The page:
3. Analyze the frequency of unspecified codes. There has been some discussion in the coding community as to whether payers will reimburse claims submitted with unspecified codes. There is no definitive or authoritative guidance indicating that unspecified codes will not be paid, at least initially. However, the challenge in our technologically EMR-driven world is supporting medical necessity. What message are we sending to payers in the circumstances where it is reasonable that we could have the information? There are situations where an unspecified code is the appropriate selection; however, I think most radiology professionals would agree that these situations are the exception and, most times, these codes are selected because of the radiologist’s and/or ordering provider’s incomplete documentation.

A great deal of information can be obtained by generating a report over a six-month or one-year service period assigned to an unspecified diagnosis codes (codes ending in a 9). Once you have identified the high-volume codes, review a sample of reports to determine whether unspecified code are being used because of a physician documentation issue or a coder education issue. If the radiology report did not provide enough detail to assign a specified diagnosis code, then it’s a radiologist documentation issue. If the radiology report did contain specific information but an unspecified diagnosis code was selected, then it is a coder issue.

One overarching concern is whether all of the information is available to the appropriate individuals during the documentation and coding process. This important element should not be overlooked during the examination process. It is easy to assume the radiologist neglected to dictate information, but if the information is unavailable, how could the radiologist include it in his or her dictation?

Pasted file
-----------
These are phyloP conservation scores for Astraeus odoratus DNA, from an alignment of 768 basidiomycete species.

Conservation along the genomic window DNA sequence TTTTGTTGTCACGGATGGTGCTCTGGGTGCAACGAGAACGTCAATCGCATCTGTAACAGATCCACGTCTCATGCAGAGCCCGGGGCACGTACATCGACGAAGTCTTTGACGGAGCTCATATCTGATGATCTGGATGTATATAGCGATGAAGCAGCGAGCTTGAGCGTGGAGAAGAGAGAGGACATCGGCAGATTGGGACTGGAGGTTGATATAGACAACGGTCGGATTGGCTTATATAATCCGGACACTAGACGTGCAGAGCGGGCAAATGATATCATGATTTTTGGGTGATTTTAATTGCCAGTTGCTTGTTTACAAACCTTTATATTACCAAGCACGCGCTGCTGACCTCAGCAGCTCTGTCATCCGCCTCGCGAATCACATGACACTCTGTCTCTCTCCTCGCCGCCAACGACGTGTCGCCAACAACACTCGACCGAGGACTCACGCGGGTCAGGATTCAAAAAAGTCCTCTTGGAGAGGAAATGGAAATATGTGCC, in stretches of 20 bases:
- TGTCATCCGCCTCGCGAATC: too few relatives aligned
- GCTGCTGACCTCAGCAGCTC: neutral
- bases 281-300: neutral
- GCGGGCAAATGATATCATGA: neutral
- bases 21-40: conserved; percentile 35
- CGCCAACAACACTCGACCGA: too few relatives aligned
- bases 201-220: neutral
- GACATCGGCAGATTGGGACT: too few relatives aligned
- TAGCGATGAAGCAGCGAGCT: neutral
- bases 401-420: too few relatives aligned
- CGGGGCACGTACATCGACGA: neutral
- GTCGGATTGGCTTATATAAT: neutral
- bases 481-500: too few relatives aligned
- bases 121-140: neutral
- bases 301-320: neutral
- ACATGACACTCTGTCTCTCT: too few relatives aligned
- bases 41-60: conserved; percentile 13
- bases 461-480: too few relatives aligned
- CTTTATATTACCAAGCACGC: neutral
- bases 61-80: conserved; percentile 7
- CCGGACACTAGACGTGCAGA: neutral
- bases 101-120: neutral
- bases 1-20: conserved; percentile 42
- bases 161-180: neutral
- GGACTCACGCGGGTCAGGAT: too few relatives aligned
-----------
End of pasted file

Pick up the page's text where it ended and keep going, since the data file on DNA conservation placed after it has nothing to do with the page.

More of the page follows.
Based on a review of unspecified code frequency, you should address the following questions:

• Will physician education be required?

• Does there need to be any additional coder education on either coding guidelines or the coding process?

• Are there any system changes that need to be made?

4. Review medical necessity denials from payers. Conducting a review of your current medical necessity denials potentially will give you a sneak peek of your areas of concern once ICD-10 is implemented. If you have concerns about getting invoices paid today, that will only be amplified when ICD-10 arrives. Identify which payers have the highest volume of medical necessity denials and review the radiology reports to determine whether the denial results from insufficient documentation or the use of an incorrect or unspecified code. Analyzing this information by radiologist and location also may provide some useful insights to help you identify your target areas of concern.

Based on a review of medical necessity denials, you should do the following:

• Develop an action plan for targeted education.

• Address specific causes of current denials to avoid carrying them into an ICD-10 environment.

• Communicate with your top payers to obtain their ICD-10 plans as soon as possible.

5. Monitor coding regularly. After documentation gaps have been identified, the information has been analyzed, the cause of the gaps has been determined, and appropriate education has been conducted, ongoing monitoring is critical to ensure changes are appropriate and sustained. There are several ways to facilitate ongoing monitoring, including running monthly reports on diagnosis code usage and conducting random chart reviews to evaluate improvements in documentation. These components can be added to current scheduled coding and documentation audits rather than creating separate and distinct audits.

Final Thoughts
Remember that physicians know how to practice medicine, but sometimes a better understanding of how to consistently document the practice of medicine is needed. This could be true for ordering physicians or radiologists. And do not forget the role that medical coders play in ensuring accurate and complete code assignment.
ICD-10 is coming, and you need to make sure you are on that train. Otherwise, you risk getting run over by it.

— Melody W. Mulaik, MSHS, CRA, RCC, CPC, CPC-H, PCS, is president and cofounder of Coding Strategies, which provides specialty-specific auditing and educational services for physicians, hospitals, and billing companies nationwide.